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Bolsa Família and Household Labour Supply


  • Alan de Brauw

    () (International Food Policy Research Institute)

  • Daniel O. Gilligan

    () (International Food Policy Research Institute)

  • John Hoddinott

    () (International Food Policy Research Institute)

  • Shalini Roy

    () (International Food Policy Research Institute)


A common concern about social protection programmes is that the transfers they provide may create disincentives for work. By raising incomes, transfer payments may encourage households to seek more leisure time and reduce their participation in the labour force or the number of hours worked, even in poor households. Evidence from evaluation studies of conditional cash transfer programmes suggests that such concerns are overstated; most studies find no disincentive effects or, at most, modest reductions in labour supply (Fiszbein and Schady, 2009).

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  • Alan de Brauw & Daniel O. Gilligan & John Hoddinott & Shalini Roy, 2013. "Bolsa Família and Household Labour Supply," One Pager 239, International Policy Centre for Inclusive Growth.
  • Handle: RePEc:ipc:opager:239

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    References listed on IDEAS

    1. María Alzúa & Guillermo Cruces & Laura Ripani, 2013. "Welfare programs and labor supply in developing countries: experimental evidence from Latin America," Journal of Population Economics, Springer;European Society for Population Economics, vol. 26(4), pages 1255-1284, October.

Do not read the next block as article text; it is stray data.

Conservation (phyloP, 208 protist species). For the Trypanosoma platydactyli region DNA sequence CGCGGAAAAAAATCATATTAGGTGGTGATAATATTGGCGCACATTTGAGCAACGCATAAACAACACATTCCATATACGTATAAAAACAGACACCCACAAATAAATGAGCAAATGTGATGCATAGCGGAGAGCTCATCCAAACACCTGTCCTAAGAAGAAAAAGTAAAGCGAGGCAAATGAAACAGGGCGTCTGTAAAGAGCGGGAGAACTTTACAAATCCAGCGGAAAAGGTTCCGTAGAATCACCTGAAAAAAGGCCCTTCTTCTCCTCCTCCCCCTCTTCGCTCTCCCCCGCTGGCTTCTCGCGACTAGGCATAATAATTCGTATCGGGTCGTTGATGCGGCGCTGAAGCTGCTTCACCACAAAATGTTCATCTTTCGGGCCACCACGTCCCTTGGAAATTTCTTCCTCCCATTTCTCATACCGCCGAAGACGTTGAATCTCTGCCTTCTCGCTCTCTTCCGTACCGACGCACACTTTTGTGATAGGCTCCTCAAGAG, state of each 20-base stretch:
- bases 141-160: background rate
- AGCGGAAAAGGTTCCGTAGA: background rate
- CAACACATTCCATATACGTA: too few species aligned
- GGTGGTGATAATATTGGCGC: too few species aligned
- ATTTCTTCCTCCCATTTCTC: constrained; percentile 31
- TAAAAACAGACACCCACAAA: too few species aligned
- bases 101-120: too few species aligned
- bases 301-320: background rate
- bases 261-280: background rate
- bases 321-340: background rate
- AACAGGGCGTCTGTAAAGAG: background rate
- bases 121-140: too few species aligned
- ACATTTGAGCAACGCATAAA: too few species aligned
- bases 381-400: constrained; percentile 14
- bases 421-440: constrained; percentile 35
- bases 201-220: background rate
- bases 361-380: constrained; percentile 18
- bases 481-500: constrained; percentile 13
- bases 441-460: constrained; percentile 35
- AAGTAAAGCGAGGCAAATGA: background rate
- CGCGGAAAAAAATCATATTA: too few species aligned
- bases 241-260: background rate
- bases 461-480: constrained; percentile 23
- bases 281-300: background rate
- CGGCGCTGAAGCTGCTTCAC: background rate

2. Ariel Fiszbein & Norbert Schady & Francisco H.G. Ferreira & Margaret Grosh & Niall Keleher & Pedro Olinto & Emmanuel Skoufias, 2009. "Conditional Cash Transfers : Reducing Present and Future Poverty," World Bank Publications, The World Bank, number 2597.
    3. Fernando Botelho & Vladimir Ponczek, 2011. "Segmentation in the Brazilian Labor Market," Economic Development and Cultural Change, University of Chicago Press, vol. 59(2), pages 437-463.
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    1. Alan de Brauw & Daniel O. Gilligan & John Hoddinott & Shalini Roy, 2014. "El Programa Bolsa Familia y la Oferta de Trabajo en las Familias," One Pager Spanish 239, International Policy Centre for Inclusive Growth.

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